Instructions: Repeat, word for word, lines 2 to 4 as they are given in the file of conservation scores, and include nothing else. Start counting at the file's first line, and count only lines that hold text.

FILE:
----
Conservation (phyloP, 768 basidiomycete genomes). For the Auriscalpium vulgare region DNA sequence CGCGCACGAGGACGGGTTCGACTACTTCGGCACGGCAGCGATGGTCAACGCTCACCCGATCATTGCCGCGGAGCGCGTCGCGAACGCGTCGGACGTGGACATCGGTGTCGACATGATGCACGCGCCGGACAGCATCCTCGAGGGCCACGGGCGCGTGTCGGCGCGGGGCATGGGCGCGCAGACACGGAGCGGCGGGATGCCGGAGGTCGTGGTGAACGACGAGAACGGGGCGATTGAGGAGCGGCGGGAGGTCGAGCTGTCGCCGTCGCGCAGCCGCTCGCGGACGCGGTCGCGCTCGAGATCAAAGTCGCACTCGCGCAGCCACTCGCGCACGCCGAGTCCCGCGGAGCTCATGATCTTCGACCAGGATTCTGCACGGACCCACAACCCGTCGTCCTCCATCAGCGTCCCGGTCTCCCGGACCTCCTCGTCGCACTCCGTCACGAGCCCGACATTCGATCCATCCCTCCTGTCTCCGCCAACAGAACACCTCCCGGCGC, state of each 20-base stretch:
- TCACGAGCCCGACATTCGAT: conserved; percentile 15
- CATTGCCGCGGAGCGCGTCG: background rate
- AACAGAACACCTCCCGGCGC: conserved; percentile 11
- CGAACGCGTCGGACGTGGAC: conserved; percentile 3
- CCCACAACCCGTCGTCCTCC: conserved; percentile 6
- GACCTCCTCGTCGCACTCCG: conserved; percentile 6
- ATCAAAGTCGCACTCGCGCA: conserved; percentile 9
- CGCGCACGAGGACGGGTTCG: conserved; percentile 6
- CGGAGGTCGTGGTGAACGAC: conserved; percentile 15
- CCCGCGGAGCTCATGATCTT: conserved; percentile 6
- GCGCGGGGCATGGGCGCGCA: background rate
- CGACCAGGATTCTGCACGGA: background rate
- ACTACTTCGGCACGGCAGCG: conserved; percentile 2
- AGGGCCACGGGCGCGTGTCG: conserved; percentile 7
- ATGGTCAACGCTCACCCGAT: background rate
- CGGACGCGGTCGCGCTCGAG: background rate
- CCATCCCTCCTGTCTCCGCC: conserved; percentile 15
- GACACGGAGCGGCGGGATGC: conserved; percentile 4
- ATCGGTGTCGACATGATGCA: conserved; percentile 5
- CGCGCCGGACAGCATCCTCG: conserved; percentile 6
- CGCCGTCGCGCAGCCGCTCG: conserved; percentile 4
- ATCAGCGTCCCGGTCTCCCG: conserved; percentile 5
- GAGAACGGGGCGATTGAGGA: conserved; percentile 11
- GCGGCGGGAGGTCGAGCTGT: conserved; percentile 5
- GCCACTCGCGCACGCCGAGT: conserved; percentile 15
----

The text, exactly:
- TCACGAGCCCGACATTCGAT: conserved; percentile 15
- CATTGCCGCGGAGCGCGTCG: background rate
- AACAGAACACCTCCCGGCGC: conserved; percentile 11